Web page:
Your petitioner hereby declares that she bears true and faithful allegiance to the Government of the United States, and that she has not borne arms against the United States in the present rebellion, nor in any way given aid or comfort thereto.
And your petitioner further states and alleges, that she has not brought said persons or any of them into the District of Columbia since the passage of said act of Congress; and that, at the time of the passage thereof, said these persons were held to service or labor therein under and by virtue of your petitioner's claim to such service or labor.
Your petitioner further states and alleges, that her said claim to the service or labor of said these several persons does not originate in or by virtue of any transfer heretofore made by any person who has in any manner aided or sustained the present rebellion against the Government of the United States.
And your petitioner prays the said Commissioners to investigate and determine the validity of her said claim to the service or labor of said these several persons herein above set forth; and if the same be found to be valid, that they appraise and apportion the value of said claim in money, and report the same to the Secretary of the Treasury of the United States, in conformity to the provisions of said act of Congress.
[Form of the Oath for the Verification of the Petition.]
Washington County, ss.
I, Rosalie Edelin of Maryland being duly sworn, do depose and say, that all the several matters and things which are set forth and stated in the foregoing petition, as of my own knowledge, are true in substance and in fact; and that all the several other matters and things therein set forth and stated, as from the information of others, I believe to be true in substance and in fact.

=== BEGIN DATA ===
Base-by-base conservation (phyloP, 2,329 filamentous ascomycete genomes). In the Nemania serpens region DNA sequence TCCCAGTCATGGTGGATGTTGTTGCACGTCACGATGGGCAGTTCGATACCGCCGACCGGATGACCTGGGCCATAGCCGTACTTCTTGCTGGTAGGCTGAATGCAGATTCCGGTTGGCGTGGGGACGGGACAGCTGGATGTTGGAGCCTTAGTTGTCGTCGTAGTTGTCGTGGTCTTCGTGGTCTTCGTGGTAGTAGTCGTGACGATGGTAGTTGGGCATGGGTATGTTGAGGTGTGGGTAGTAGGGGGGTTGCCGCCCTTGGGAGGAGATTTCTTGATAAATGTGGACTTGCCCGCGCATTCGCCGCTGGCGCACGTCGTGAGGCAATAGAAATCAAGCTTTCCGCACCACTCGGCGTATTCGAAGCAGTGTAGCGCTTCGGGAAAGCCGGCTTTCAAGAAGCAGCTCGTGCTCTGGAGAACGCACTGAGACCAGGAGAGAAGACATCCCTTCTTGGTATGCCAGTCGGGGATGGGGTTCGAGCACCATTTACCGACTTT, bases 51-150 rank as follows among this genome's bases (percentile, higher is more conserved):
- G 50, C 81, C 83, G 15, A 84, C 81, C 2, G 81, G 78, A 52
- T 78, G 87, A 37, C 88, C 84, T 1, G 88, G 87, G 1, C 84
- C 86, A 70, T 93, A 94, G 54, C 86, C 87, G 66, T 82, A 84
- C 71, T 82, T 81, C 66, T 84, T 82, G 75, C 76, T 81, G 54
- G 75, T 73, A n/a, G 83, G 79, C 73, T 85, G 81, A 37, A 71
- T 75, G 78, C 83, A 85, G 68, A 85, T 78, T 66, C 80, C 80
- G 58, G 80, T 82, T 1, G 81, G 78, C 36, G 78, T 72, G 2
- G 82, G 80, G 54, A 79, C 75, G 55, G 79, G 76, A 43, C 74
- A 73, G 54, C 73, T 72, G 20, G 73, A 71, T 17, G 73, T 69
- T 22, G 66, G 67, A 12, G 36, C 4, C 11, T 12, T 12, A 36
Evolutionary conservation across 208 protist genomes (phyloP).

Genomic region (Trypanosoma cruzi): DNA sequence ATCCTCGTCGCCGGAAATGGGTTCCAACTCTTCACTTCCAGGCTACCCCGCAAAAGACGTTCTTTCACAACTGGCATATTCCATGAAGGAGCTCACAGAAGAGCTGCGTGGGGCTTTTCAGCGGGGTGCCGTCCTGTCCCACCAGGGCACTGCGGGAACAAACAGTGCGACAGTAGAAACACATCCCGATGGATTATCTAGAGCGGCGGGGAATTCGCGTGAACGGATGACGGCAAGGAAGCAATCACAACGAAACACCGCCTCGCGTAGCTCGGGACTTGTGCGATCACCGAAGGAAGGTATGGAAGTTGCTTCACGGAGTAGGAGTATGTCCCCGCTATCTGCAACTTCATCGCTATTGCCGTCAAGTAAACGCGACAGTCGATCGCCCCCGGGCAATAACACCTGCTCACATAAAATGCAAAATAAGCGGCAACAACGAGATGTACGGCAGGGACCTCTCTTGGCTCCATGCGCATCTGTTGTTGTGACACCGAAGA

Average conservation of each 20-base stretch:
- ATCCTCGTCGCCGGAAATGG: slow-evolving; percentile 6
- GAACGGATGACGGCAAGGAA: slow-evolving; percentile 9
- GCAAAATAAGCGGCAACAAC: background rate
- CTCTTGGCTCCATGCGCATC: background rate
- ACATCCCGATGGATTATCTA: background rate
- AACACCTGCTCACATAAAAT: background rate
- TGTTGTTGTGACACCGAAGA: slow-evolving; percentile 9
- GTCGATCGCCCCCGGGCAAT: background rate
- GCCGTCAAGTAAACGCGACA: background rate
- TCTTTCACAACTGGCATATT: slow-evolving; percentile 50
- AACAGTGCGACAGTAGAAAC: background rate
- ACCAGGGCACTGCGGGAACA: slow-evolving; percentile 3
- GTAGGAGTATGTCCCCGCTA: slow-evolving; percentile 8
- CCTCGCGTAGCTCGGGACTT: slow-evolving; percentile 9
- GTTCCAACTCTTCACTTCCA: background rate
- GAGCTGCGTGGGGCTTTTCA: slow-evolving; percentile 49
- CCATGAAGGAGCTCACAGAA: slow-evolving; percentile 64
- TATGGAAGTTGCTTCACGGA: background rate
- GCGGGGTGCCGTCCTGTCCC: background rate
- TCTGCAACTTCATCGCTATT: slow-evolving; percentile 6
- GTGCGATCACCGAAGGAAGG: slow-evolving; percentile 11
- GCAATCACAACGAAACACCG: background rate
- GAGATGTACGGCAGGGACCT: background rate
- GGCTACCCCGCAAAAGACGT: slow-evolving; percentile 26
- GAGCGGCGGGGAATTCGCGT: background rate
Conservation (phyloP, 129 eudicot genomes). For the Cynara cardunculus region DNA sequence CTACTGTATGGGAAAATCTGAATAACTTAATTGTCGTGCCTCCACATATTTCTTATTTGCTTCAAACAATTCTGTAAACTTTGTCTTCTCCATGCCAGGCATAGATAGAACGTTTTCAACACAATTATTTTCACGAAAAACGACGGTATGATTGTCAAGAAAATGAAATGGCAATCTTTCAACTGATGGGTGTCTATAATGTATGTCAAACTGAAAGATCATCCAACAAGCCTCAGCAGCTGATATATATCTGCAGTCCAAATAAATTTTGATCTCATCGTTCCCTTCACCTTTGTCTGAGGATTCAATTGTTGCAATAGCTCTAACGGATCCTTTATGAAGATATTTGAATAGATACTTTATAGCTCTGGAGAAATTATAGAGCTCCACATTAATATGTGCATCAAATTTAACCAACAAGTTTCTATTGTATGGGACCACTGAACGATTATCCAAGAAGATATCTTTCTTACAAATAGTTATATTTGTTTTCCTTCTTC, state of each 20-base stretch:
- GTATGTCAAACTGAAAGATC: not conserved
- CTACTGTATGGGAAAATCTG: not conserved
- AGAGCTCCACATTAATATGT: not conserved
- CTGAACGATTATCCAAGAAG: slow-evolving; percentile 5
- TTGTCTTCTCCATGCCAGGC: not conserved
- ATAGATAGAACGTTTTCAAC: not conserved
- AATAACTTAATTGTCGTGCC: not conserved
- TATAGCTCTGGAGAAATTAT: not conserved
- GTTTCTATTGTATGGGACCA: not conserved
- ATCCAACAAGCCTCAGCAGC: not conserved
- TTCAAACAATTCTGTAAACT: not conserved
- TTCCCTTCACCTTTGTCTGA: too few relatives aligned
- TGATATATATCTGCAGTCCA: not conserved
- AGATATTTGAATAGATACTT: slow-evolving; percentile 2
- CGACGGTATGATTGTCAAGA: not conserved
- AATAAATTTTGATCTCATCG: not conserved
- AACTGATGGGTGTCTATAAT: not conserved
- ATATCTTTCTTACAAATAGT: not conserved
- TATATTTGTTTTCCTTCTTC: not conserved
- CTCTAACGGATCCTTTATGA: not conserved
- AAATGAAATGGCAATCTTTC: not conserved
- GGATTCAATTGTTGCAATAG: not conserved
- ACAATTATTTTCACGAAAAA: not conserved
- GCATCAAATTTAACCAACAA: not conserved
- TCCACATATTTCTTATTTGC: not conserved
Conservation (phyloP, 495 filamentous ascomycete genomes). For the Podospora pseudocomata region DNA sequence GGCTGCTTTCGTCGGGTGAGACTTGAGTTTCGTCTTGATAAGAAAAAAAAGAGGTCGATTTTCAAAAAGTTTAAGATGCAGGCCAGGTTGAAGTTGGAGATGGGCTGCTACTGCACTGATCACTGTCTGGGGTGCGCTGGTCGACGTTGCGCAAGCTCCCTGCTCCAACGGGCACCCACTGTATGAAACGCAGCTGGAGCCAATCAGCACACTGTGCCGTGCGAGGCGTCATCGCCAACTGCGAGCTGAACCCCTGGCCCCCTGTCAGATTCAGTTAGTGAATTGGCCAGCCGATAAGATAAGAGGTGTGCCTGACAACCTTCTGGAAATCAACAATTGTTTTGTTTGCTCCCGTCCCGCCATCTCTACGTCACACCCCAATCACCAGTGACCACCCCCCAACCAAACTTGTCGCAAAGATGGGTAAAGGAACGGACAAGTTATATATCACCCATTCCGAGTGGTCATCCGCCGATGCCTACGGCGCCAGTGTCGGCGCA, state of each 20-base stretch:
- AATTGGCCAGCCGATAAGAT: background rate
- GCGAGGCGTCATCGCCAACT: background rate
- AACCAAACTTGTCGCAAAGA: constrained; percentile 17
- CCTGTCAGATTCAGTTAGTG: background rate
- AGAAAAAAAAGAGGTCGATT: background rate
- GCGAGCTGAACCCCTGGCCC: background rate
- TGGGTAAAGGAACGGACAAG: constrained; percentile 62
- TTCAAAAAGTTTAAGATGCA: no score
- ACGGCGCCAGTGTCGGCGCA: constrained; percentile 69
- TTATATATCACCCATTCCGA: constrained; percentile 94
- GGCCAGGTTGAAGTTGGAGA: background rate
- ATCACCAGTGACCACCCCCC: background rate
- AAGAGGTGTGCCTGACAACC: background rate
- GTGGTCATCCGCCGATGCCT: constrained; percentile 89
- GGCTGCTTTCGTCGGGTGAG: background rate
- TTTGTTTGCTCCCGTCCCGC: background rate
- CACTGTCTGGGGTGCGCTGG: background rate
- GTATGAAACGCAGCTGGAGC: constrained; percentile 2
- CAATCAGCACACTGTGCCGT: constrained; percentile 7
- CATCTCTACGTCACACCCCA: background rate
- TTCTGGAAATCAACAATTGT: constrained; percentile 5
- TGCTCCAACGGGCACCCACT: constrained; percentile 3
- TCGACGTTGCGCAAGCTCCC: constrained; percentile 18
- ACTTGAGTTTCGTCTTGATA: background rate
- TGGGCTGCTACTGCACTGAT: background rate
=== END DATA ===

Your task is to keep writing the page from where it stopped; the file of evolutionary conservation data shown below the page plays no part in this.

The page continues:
Sworn to and subscribed before me this 21st day of May A. D. 1862.
Thomas C Donn
Justice of the Peace In Washington County District of Columbia
Dr Horace Edelin, Alfred Edelin—Mrs. Edmonia Edelin—
Note (2.)-- Here state how the claim was acquired, when, from whom, and for what price or consideration; and, if held under any written evidence of title, make exhibit thereof, or refer to the public record where the same may be found.
Note (3.)-- Here state such facts, if any there be, touching the value of the petitioner's claim to the service or labor of the person, as may enhance the same, and also such facts, if any, touching the moral, mental, and bodily infirmities or defects of said person, as impair the value of the petitioner's claim to such service or labor, and conclude such statement with an averment that the petitioner knows of no other infirmities or defects of said person which impair the value of petitioner's claim to such service or labor, and that he believes none other to exist. If the petitioner specify no such infirmity or defect, then his statement touching the value of his claim should conclude with an averment that he has no knowledge of any such infirmity or defect.